crazy rich asians spoiler review

(In our Spoiler Reviews, we take a deep dive into a new release and get to the heart of what makes it tick…and every story point is up for discussion. In this entry: Crazy Rich Asians.)

“China is a sleeping giant. Let her sleep, for when she wakes she will move the world.” That is the rather grandiose Napoleon Bonaparte proverb that Crazy Rich Asians opens with, setting the stage for a wild, escapist fantasy of a film that is both keenly aware and uncaring of the burden it carries. Crazy Rich Asians knows it presents a landmark moment for Asian-Americans in film, and right off the bat, it declares its intentions. It’s a weighty promise for Jon M. Chu’s romantic-comedy to live up to — but does it live up to it? Yes, and no.

On a barebones level, Crazy Rich Asians doesn’t quite shake the world. It’s a romantic-comedy that follows a standard meet-the-parents set-up, with an outrageously wealthy twist. But add in the all-Asian cast and Asian-American heroine, and you’ve got something revolutionary.

Like the hit YA coming-out film Love Simon earlier this year, Crazy Rich Asians feels miraculous because it is so normal. (Well, as normal as billion-dollar designer purses and jet-setting lifestyles can be on the big screen.) Crazy Rich Asians doesn’t treat its subjects like exotic curios or tragic ciphers, but like typical characters in a romantic-comedy. The genre — once so familiar to cinemas, but now a rare entity — provides an easy access point for general audiences, while allowing Asian-Americans to see themselves on the big screen as more than just the quirky supporting character or emasculated goon.

But more important to Crazy Rich Asians than being the paragon of Asian-American representation is that it is just goddamn entertaining. Just as Crazy Rich Asians wears its intentions on its sleeves, so does it wear its rom-com influences — Chu throws in nods to everything from Devil Wears Prada, to Pride and Prejudice, to Korean soap operas. The film becomes a hodgepodge of rom-com tropes that sometimes comes off as frenetic, but in the end only creates a fuller, richer experience. For an Asian-American rom-com lover like me, watching the movie was like biting into an ice cream sandwich and finding a delicious caramel center — I get the best of my favorite genre in a story about people who look like me.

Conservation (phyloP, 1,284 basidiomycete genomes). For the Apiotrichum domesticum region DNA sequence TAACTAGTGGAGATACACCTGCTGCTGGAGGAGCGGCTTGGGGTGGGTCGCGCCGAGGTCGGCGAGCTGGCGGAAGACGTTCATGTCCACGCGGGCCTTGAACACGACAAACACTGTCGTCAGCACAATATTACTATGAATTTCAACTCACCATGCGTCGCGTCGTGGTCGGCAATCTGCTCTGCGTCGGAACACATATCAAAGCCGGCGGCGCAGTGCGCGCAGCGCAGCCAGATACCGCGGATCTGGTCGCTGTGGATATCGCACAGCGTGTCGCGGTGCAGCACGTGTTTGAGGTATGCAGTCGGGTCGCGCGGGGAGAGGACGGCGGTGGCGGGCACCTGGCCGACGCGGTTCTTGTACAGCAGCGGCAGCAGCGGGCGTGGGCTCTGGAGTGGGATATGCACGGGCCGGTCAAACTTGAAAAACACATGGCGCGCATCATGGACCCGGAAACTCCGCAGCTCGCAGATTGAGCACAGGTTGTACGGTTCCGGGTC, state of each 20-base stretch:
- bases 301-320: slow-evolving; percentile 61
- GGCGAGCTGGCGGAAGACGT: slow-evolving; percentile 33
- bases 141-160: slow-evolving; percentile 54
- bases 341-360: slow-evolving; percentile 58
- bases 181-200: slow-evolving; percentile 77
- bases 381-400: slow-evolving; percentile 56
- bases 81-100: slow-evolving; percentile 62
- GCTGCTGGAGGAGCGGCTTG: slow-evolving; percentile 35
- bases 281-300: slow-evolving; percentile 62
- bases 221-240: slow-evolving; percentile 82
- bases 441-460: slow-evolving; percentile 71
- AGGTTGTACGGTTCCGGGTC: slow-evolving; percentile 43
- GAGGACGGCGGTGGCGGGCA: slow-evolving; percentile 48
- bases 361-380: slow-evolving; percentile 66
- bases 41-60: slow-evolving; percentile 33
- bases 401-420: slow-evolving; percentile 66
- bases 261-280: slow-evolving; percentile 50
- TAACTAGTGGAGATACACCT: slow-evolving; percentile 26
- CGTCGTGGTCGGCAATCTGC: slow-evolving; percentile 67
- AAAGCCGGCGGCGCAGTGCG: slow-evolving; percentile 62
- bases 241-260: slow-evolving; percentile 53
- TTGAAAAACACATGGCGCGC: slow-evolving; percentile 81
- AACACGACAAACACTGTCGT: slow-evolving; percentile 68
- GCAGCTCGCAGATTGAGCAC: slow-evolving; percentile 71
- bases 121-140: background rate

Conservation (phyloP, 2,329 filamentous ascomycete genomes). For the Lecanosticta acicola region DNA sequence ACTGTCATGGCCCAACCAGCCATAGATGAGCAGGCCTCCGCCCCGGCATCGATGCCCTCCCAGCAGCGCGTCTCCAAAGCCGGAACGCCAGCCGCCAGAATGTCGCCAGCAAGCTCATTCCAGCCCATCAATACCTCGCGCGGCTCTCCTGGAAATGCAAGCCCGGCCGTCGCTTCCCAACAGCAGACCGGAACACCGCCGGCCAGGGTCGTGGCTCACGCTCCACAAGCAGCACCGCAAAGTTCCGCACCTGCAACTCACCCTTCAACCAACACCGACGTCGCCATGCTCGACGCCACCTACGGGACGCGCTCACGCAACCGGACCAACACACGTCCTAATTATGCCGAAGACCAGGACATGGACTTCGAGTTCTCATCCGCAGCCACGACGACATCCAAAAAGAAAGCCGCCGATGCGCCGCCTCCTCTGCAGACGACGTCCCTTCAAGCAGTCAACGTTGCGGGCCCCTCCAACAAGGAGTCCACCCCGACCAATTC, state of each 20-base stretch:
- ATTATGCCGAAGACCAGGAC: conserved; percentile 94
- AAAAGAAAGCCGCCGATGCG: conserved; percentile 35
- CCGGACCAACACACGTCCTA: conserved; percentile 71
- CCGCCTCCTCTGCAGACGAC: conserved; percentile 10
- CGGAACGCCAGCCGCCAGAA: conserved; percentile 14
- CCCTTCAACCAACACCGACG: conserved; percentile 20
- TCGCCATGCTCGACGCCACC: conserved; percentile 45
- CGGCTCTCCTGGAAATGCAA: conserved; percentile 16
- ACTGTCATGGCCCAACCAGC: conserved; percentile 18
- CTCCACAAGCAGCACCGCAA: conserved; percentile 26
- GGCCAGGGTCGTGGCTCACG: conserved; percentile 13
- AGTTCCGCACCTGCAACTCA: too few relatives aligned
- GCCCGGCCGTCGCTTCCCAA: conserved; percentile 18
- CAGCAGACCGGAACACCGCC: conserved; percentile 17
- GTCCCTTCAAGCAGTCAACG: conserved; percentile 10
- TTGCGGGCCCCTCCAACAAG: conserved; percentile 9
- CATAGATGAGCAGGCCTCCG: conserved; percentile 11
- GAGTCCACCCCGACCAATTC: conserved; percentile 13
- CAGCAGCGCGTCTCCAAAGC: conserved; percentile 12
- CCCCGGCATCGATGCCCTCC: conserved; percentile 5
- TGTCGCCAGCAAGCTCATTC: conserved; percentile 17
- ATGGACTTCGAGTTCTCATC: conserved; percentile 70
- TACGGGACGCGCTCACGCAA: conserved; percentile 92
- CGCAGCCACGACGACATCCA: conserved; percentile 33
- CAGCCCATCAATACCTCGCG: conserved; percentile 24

A Cinderella Story

Constance Wu’s Rachel Chu is the perfect Everywoman. An accomplished NYU economics professor who Wu infuses with a self-aware charm, you can see just how grounded she is in her mom’s tupperware lunches that she packs for the plane ride to Singapore with her dreamy boyfriend Nick Young (a blandly engaging Henry Golding), and in the jokes she makes about JFK being filled with “salmonella and despair.” Rachel is an average Chinese-American who has never been further East than Queens, and it’s easy to see her story — of a scrappy, daughter of an immigrant who is suddenly thrust into a world of immense riches — as a sort of Cinderella story. But the prince at the end of the story is ultimately tertiary to Rachel’s actual arc of self-actualization.

The film smartly kicks off Rachel’s story not by showing her Everywoman charms, but her smarts. She’s an expert in game theory, which she proves when she easily bests her TA in a game of poker at her NYU lecture hall. Because while Crazy Rich Asians delights in pushing Cinderella fairy tale imagery, the film itself is more of a cat-and-mouse game between Rachel and Nick’s disapproving mother, Eleanor (a spectacular Michelle Yeoh).

Eleanor cuts an intimidating figure right from the beginning of the film, but is never situated as the outright villain. Her introductory flashback, set in 1995, is the only time the film features white characters in speaking roles and, not inconsequentially, is the only scene in the film that deals with racism against Asians. Wet and bedraggled, Eleanor is sneered at by a group of British hotel managers who deny her the right to stay in her suite, suggesting that her family explore Chinatown instead. Seething with elegant rage, Eleanor manages a coup: calling her husband, who buys ownership of the hotel, allowing her to utterly humiliate the managers. It’s a moment of righteous vindication that speaks volumes — endearing us to Eleanor’s plight while at the same time establishing her as a fierce woman who has a reason for being suspicious of Westerners. Enter Rachel.

Arriving in Singapore wide-eyed and newly aware of her boyfriend’s secret wealthy family, Rachel is still completely unsuspecting of the bloodbath she is about to enter. Unfortunately, Crazy Rich Asians seems reluctant to get to the meat of the movie, slowly setting us up for the grand reveal of Nick’s awesome wealth. But we do get a lot of actual meat — Chu turns a loving eye toward the delectable street food of Singapore, which Nick, his friend Colin Khoo (Chris Pang), and Colin’s bubbly bride-to-be Araminta (a winning Sonoya Mizuno) take Rachel on a whirlwind tour of. It’s telling that this sequence is granted as much flamboyance as Chu’s overtures toward haute couture — because in the world of the wealthy Singaporean elite, food and fashion are equally important.

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